Author @ the Library, May 2013
Annotation:Although previously undervalued for their strategic impact because they represented only a small percentage of total forces, the Union and Confederate navies were crucial to the outcome of the Civil War. Professor James McPherson recounts the war's naval campaigns and their military leaders on May 1st.
Annotation:As a voice for the Meatless Monday campaign, food writer Kin O'Donnel has been cooking up delicious you-won't-miss-the-meat fare for the vegetarian-curious-but-vegans-too-crazy-crowd. She knows meat eaters. In fact, she is one. She discusses the keys to satisfying meatless meals and answers your vexing meatless menus and holiday questions on May 6th.
Annotation:On May 7th, Eugenia Bone gives an illustrated lecture on how the biology of mushrooms affects our culinary experience of them. Topics will cover why some mushrooms can be cultivated and others can't; the 1000 or so circuit pickers that collect most American wild mushrooms; a reassessment of the nutritional value of mushrooms; a look at the evolutionary history of mushrooms and why that history matters when it comes to cooking mushrooms; and an evaluation of the truffle scene, from the biology to the marketplace, among other subjects.
Annotation:Few people have had as profound an impact on the history of New York City as William J. Wilgus. As chief engineer of the New York Central Railroad, he conceived the Grand Central Terminal, the city’s magnificent monument to America’s Railway Age. On May 8th, Dr. Kurt C. Schlichting examines the remarkable career of this innovator, revealing how his tireless work moving people and goods over and under Manhattan Island’s surrounding waterways forever changed New York’s bustling transportation system.
Annotation:On May 9th, Annie Pollard and Daniel Soyer, authors of Emerging Metropolis, the second volume of the three-volume work, City of Promises, describe New York’s transformation into a Jewish city. This illustrated lecture focuses on the urban Jewish built environment—its tenements and banks, synagogues and shops, department stores and settlement houses—and conveys the extraordinary complexity of Jewish immigrant society.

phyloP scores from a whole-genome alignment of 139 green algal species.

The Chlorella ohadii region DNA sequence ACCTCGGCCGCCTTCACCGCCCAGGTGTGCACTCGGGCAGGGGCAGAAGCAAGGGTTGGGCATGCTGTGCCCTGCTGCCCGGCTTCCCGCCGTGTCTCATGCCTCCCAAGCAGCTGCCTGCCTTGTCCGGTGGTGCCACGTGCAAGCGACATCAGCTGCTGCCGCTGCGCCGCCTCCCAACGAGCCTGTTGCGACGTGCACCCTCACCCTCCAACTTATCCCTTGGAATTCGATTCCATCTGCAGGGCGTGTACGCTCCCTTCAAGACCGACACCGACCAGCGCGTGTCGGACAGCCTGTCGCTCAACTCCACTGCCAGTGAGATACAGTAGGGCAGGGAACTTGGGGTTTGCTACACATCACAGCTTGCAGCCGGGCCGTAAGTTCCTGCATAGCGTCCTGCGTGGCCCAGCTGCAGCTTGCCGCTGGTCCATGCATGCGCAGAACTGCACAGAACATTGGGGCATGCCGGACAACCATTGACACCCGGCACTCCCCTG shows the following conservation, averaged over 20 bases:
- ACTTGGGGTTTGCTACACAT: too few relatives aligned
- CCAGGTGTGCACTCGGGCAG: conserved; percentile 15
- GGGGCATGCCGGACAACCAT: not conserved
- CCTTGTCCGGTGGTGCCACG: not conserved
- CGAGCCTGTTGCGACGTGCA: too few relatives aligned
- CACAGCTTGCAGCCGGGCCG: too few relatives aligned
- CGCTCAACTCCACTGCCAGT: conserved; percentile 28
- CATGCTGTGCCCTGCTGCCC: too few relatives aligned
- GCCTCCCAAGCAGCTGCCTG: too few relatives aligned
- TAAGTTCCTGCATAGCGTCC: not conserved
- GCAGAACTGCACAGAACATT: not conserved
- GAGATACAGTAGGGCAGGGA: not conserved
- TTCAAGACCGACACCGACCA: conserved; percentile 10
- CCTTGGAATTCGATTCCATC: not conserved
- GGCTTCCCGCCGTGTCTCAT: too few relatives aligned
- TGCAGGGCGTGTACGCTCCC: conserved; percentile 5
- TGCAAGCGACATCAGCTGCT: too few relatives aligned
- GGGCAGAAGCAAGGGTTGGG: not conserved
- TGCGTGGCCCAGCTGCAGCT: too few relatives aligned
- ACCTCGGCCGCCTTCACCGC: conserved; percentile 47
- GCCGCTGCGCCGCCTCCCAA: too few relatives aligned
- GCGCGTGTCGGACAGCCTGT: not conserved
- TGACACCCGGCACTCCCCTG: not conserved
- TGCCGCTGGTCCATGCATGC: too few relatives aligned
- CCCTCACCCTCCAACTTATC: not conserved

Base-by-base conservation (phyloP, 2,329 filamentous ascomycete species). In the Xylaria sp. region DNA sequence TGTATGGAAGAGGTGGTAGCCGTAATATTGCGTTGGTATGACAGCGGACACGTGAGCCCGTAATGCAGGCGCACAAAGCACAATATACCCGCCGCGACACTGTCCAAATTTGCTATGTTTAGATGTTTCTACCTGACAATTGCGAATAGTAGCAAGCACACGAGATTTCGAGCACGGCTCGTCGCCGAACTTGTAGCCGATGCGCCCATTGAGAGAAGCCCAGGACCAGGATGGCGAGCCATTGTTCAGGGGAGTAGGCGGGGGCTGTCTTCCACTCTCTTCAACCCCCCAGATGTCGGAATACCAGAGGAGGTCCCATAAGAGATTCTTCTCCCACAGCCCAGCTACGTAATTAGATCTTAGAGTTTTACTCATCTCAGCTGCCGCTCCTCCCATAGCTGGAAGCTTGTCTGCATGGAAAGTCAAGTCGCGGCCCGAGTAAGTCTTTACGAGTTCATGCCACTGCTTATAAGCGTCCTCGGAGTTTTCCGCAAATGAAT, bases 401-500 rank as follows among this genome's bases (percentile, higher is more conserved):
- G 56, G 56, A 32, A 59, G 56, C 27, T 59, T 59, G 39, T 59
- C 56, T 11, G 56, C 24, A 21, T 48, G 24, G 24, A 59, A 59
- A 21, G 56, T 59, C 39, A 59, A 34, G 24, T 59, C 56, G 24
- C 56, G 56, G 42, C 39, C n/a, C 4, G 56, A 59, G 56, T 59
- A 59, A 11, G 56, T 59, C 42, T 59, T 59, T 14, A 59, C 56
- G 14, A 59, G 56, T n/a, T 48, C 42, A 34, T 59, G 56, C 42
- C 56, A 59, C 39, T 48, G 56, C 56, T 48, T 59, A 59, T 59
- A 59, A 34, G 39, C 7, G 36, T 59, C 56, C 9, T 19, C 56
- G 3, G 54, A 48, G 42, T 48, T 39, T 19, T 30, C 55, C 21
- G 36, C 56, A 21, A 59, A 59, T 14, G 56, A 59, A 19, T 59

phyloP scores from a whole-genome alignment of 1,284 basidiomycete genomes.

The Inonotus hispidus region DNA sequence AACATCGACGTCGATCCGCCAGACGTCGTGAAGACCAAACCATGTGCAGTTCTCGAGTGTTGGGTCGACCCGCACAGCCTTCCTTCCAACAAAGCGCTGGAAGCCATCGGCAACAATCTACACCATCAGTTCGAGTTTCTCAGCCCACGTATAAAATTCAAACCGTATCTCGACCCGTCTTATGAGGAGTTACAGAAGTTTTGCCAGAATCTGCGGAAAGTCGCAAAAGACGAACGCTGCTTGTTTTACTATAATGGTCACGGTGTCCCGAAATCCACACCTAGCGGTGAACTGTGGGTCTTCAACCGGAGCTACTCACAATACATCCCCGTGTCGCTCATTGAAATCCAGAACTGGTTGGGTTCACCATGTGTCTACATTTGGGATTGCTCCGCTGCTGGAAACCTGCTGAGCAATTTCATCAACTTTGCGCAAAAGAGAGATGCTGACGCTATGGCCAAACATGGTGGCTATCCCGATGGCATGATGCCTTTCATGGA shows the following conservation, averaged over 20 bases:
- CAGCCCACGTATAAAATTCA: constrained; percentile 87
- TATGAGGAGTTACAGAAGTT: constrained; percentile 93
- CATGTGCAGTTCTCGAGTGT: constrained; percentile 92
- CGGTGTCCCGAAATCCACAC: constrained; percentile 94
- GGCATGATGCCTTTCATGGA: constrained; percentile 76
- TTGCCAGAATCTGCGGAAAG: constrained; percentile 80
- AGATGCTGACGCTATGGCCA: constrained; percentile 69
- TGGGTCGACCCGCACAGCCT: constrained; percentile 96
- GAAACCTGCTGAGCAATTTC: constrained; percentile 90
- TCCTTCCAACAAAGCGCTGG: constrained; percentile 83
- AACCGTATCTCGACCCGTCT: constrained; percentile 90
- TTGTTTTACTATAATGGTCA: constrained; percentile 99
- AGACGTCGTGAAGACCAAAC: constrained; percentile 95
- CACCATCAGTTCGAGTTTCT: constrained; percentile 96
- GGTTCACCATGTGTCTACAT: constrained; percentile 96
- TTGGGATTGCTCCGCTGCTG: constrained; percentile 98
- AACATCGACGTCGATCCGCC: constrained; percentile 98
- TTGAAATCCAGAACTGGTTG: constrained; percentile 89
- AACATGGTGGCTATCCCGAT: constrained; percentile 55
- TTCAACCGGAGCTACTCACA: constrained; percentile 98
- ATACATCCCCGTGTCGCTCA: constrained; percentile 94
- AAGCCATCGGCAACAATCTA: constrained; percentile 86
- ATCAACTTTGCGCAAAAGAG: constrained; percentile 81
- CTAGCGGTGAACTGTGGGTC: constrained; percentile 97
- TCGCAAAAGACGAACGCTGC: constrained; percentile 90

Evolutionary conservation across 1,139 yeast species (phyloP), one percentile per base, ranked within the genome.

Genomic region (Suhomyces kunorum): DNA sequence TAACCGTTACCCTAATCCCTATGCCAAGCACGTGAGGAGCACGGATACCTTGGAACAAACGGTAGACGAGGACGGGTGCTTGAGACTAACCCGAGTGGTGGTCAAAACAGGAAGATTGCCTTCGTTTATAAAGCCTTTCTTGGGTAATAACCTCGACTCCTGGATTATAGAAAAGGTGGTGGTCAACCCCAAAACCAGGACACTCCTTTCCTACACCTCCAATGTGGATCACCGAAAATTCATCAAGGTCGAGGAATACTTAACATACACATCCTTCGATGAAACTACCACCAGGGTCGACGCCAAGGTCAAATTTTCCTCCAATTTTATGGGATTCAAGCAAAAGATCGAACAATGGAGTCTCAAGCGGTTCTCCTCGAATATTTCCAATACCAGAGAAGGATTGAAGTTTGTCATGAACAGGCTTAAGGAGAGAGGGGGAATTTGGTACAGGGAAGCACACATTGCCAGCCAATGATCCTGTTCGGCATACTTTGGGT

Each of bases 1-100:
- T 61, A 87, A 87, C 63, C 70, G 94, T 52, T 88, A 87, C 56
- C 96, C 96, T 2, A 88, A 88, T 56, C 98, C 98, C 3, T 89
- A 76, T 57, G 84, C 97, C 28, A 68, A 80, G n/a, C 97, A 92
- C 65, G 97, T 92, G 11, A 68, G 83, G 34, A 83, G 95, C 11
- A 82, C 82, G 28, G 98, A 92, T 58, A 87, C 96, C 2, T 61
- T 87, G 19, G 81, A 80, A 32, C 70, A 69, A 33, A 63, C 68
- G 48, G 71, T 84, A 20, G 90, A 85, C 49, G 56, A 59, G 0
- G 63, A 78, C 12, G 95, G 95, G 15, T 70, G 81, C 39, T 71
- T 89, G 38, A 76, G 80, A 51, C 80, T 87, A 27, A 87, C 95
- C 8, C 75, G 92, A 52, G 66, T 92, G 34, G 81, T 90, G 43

Annotation:In an illustrated lecture on May 13th, photojournalist Gabriele Stabile documents refugees, from their first steps on American soil to the cities and towns where they are rebuilding their communities.
Annotation:On May 14th, celebrated historian David Nasaw tells the full story of Joseph P. Kennedy, the founder of the twentieth century's most famous political dynasty. The only biographer granted unrestricted access to the Joseph P. Kennedy papers in the John F. Kennedy Presidential Library tracks Joseph Kennedy's astonishing passage from East Boston outsider to supreme Washington insider. The author explores not only one of the twentieth century's wealthiest and most powerful Americans, but also the family he raised and the children who completed the journey he had began.
Annotation:In a visual presentation on May 16th, Professor Suzanne Corkin explores the riveting story of the man who couldn’t remember: H. M., the famous brain-damaged patient whose case afforded untold advances in the study of memory.
Annotation:Professor John Waldman brings into conversation diverse and intriguing perspectives on the relationship between nature and America's most prominent city in a visual presentation on May 20th. The author intermingles elements of natural history, urban ecology, and environmental politics, providing fresh insights into nature and the urban environment on one of the world's great stages for the clash of these seemingly disparate realms--New York City.
Annotation:What’s a disorder, and what’s just a struggle with real life? On May 23rd Dr. Richard J. McNally, Professor of Psychology and Director of Clinical Training at Harvard University gives an illustrated lecture that cuts through both professional jargon and polemical hot air, to describe the intense political and intellectual struggles over what counts as a “real” disorder, and what goes into the “DSM,” the psychiatric bible. The author defends the careful approach of describing disorders by patterns of symptoms that can be seen, and illustrates how often the system medicalizes everyday emotional life.
Annotation:Jack Hitt recounts America's many amateur inventors and tinkerers, from Benjamin Franklin's experiments with electricity to Mark Zuckerberg's social media website and profiles the current crop of individuals who are working in their kitchens, basements, and garages.
Annotation:Marci Alboher offers a guide to finding passion, purpose and a paycheck in the second half of life in this lecture on May 30th. With Katherine Lanpher the author explores how to find information about how to plan the transition and talks about how much you need to make, the pros and cons of going back to school, when to volunteer, and when to intern; how to network effectively and harness the power of social media; who’s hiring and for what jobs, and presents an encore hot list of 35 viable careers.